Assessing Possible Control Strat g C tegies 83 for noncoommercial sales, togethe with an un er nspecified lim on the qu mit uantity of nooncommerci ial sales and a right to re d efuse sales to anyone, un o nder suspicio condition Each con ous ns. ntrol strategyy also inclu uded a suite of suppleme ental measur and activ res vities, consistting of outre each, trainingg, reporting documenta g, ation, and auudits and insp pections. To facilitate th compariso of strateg o he on gies, the commmittee held th measures and activities constant a he across strateegies. Each sstrategy treatts commerc sales ide cial entically, for example, coommercial ppurchasers m provide evidence of their must f commerc status to complete a transaction, but treats no cial oncommerci sales diff ial ferently. The committee al looked se c lso eparately at a BAU+ straategy that in ncluded addit ach, tional outrea training, audits and in nspections, reporting, an document r nd tation, absen any new controls. nt Appendix H includes a summary of findings on cautiona labeling a well, but t committ x s y ary as the tee did not in nclude cautioonary labelin in any of the strategie because o concerns r ng f es of raised in the EU and elsewwhere about unintentiona knowledg transfer (A al ge Appendix H) ). Figur 5-1 illustrates the deve re elopment of a strategy fr f from a menu of options, starting with the h selection of a new co n ontrol, if any and procee y, eding to the sselection of measures an activities that nd can eithe supplemen the new co er nt ontrol or acc company exi isting controls. In this ill lustrative example, the resultin package consists of lic , ng censing with training, re h eporting, doc cumentation, , outreach, and audits and inspections. , FIGURE 5-1 Illustra E ative exampl of the dev le velopment of a control st f trategy. A sc chematic representtation of the strategy devvelopment pr rocess that r results in a p package of poolicy mechanis that con sms nsists of licen nsing with tr raining, repoorting, docummentation, ou utreach, and d audits an inspection nd ns. The committee did not specif whether a particular m c fy measure or activity woul be volunta or ld ary mandator but envis ry, sioned that, in either case retailers w i e, would be exp pected to me a standard of eet d performa ance rather th a standa of design or behavior In the case of a manda han ard n r. e atory measur re, the retailer might be held to the standard by a governmen agency, fe s nt ederal, state, or local; in the case of a voluntary measure, a tra associati might pr m ade ion rovide oversight. Perform mance stand dards express requirements in terms of outcomes, not the mean to achievi outcomes and give r s f n ns ing s, regulated parties the flexibility to achieve reg d o gulatory obje ost-effectively as possibl 231 ectives as co le. PREPUBLIC P CATION CO OPY: UNCOR RRECTED P PROOFS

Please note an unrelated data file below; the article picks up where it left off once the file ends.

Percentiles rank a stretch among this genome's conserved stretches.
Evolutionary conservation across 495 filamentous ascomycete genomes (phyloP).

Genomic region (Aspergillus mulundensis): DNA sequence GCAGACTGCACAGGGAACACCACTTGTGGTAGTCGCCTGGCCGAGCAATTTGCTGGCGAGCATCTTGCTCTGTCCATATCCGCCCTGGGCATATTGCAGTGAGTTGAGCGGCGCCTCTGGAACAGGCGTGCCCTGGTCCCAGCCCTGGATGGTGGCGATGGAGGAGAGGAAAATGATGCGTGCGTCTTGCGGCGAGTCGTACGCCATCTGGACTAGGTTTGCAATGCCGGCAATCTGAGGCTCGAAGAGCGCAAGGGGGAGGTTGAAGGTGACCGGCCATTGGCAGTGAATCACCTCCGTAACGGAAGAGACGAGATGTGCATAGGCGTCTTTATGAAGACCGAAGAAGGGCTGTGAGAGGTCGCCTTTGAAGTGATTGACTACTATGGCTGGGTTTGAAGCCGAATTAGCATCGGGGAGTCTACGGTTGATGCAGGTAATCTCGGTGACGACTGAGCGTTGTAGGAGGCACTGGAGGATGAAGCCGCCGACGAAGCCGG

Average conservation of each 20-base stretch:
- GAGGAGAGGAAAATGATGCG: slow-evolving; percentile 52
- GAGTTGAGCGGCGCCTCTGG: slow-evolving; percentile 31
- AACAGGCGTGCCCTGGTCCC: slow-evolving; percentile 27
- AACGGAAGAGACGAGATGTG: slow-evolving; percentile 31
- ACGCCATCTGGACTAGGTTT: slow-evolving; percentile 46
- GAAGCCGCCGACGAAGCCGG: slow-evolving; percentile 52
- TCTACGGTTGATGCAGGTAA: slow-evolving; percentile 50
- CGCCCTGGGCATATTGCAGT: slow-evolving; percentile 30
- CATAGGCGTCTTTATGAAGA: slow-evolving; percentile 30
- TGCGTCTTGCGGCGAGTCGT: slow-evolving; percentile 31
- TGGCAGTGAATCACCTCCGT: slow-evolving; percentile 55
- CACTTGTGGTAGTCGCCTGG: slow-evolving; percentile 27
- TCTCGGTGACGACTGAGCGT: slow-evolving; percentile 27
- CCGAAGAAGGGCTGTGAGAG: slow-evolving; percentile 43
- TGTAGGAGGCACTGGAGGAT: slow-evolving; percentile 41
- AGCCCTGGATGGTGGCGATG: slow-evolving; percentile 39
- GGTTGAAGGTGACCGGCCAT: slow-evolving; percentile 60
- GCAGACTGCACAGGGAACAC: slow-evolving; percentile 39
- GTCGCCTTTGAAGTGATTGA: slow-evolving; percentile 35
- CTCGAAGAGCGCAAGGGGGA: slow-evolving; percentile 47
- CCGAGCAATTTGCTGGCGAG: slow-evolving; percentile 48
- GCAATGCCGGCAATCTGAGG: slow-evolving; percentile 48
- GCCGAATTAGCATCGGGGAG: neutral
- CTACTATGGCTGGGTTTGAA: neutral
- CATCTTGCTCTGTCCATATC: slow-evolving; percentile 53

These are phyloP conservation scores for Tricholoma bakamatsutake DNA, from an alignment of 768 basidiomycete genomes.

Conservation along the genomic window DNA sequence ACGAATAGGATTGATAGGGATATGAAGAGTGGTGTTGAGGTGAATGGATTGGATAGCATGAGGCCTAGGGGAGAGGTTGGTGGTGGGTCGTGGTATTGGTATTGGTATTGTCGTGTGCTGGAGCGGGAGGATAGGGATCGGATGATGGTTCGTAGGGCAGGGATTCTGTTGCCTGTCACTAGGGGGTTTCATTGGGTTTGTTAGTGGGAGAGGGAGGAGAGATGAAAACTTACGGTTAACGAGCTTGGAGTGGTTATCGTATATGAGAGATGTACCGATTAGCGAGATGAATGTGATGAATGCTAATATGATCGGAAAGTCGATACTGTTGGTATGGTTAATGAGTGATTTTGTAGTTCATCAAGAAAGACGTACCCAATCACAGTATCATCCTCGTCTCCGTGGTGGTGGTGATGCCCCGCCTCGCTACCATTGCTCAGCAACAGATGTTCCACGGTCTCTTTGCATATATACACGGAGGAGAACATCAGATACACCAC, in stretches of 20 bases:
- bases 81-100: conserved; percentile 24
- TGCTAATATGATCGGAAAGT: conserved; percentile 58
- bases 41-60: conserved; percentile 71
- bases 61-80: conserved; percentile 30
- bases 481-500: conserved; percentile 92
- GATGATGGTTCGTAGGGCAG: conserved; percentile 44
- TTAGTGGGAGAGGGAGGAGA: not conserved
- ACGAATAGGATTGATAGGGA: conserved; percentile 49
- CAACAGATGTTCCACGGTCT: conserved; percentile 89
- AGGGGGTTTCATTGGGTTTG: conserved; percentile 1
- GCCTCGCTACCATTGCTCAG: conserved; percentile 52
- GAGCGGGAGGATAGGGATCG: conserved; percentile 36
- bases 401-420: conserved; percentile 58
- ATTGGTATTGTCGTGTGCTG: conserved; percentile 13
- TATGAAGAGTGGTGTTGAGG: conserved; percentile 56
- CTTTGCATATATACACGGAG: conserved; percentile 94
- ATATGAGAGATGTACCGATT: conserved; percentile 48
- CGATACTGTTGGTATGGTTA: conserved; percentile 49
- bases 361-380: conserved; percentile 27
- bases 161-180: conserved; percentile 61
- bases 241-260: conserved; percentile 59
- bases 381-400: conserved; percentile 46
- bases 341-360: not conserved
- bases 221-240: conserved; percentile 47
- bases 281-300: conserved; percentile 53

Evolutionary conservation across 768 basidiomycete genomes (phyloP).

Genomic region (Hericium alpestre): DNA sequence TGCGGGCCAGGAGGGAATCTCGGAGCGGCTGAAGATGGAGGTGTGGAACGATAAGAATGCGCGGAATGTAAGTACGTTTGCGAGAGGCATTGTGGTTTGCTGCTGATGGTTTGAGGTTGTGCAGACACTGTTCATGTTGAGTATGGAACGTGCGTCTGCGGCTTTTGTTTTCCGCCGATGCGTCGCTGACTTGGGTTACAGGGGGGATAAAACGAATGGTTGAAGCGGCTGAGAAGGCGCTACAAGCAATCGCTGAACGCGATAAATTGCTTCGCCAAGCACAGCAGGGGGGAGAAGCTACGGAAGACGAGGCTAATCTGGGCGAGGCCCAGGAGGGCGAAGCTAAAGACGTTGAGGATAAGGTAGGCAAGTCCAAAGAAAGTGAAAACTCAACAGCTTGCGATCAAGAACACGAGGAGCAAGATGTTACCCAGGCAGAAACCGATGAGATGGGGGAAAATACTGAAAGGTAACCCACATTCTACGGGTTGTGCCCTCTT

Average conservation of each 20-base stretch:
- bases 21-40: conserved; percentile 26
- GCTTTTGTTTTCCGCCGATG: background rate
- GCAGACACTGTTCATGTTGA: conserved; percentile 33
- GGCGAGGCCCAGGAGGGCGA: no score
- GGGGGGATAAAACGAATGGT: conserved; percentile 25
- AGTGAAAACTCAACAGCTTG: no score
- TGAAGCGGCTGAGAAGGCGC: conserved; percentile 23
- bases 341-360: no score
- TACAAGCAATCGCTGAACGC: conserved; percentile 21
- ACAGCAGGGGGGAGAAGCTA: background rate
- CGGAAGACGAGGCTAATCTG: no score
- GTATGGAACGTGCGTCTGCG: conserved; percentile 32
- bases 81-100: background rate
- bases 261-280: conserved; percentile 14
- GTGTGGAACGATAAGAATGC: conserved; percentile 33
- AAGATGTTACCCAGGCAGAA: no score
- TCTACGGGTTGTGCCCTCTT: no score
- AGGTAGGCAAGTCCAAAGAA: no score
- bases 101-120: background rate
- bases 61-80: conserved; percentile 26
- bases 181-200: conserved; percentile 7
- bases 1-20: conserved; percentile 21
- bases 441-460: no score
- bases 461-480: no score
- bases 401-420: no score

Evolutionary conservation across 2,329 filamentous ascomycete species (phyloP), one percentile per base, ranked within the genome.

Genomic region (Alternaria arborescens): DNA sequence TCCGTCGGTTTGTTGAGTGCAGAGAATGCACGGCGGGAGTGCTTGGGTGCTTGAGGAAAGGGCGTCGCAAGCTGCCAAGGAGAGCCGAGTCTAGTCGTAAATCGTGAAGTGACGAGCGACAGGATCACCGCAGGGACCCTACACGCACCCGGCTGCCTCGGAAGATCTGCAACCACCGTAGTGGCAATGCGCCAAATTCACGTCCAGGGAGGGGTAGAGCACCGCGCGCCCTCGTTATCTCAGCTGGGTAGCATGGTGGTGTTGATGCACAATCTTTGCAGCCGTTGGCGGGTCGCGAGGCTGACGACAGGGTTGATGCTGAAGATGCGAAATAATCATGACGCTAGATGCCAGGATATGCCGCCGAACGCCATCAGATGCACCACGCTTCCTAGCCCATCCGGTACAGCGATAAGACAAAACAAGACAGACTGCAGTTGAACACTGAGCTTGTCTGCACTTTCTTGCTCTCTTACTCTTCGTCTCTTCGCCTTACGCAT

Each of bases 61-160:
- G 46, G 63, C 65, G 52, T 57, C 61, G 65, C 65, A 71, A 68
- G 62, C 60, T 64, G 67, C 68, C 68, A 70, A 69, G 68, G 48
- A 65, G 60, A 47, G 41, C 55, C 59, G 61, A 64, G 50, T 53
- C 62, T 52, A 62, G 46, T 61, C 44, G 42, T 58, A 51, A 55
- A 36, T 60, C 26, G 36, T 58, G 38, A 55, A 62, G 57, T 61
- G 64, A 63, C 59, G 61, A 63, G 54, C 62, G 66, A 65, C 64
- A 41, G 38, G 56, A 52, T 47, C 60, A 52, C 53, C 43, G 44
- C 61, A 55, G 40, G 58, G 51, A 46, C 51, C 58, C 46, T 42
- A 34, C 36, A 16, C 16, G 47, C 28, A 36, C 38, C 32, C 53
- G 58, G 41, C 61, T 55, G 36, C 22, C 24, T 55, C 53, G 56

84 Restricting Access to Explosive Precursor Chemicals For example, a retailer might be expected to train its employees sufficiently to know when a product is subject to a control; when to ask for and how to check a purchaser’s credentials (e.g., evidence of commercial status, license, or government-issued ID); and how to identify and report suspicious behavior, fraud, theft, and loss, but the retailer would be given the flexibility to conduct the training by whatever means it deems most appropriate to its circumstances. To judge compliance, the policy could specify certification and testing requirements, rely on audits or inspections, or employ other tools, potentially left to the judgement of the retailer. Though businesses might choose to develop their own training materials, a government agency or trade association might provide retailers with training materials, such as pamphlets and videos, to support training (see Appendix F), but give retailers leeway to adapt and apply them as they see fit. In the discussion of trade-offs among strategies, later in this chapter, the committee considers how a business’s incentives might differ if a measure is voluntary or mandatory. Similarly, the committee did not assume a particular funding source—private or public—or assignment of responsibilities for outreach, training, reporting, documentation, or audits and inspections. In the case of a publicly funded program, the government would bear the initial cost, which would fall eventually on taxpayers; and, in the case of a privately funded program, industry would bear the initial cost, which would fall eventually on some combination of proprietors or shareholders, employees, and customers. In either case, the overall cost of the measure or activity should be about the same, if retailers are held accountable to the same standards of performance, whether by a government agency or private-sector entity. Ultimately, a control strategy would require the specification of threshold concentrations and quantities for each precursor chemical under consideration, but for purposes of this analytical exercise, the committee took the existence of specifications as given, but as yet unestablished. Moreover, the committee did not assess different approaches—bans, licensing, registries, or BAU+—for different precursor chemicals separately; rather, it considered each approach for any or all precursor chemicals of priority. In an actual policy making process, not all chemicals would need to be treated identically; that is, some Group A chemicals could be subject to a ban, while others are subject to a licensing regime, others to registry requirements, and others to additional mandatory or voluntary measures and activities without any new controls. However, the United Kingdom ruled out mixed controls, based on feedback from industry, which preferred the simplicity of a stand-alone licensing regime. The committee considered the potential for direct benefits, direct costs, ancillary benefits, and unintended consequences, the last of which might reduce benefits or add to costs, as factors to compare across strategies. An ancillary benefit is a favorable impact that is typically unrelated or secondary to the stated purpose of the control, measure, or activity. For example, a control might increase the visibility of transactions and, thus, present information that can be used to develop and improve policy. An unintended consequence is an undesirable security, economic, or social side effect of a policy action. For the most part, these definitions are consistent with those found in OMB guidance, but the committee parts from OMB by referring to a subset of unintended consequences that lack sufficient basis for ranking as uncertainties.231 Uncertainty, as a term of art among economists, differs from risk, a term that OMB applies, in that it can be used to describe conditions when the future is unknown—in the extreme, anything or nearly anything can happen—and it is impossible to characterize the probability, if not the severity, of a consequence. Thus, an uncertainty is akin to an unknown risk.232-234 The committee categorized PREPUBLICATION COPY: UNCORRECTED PROOFS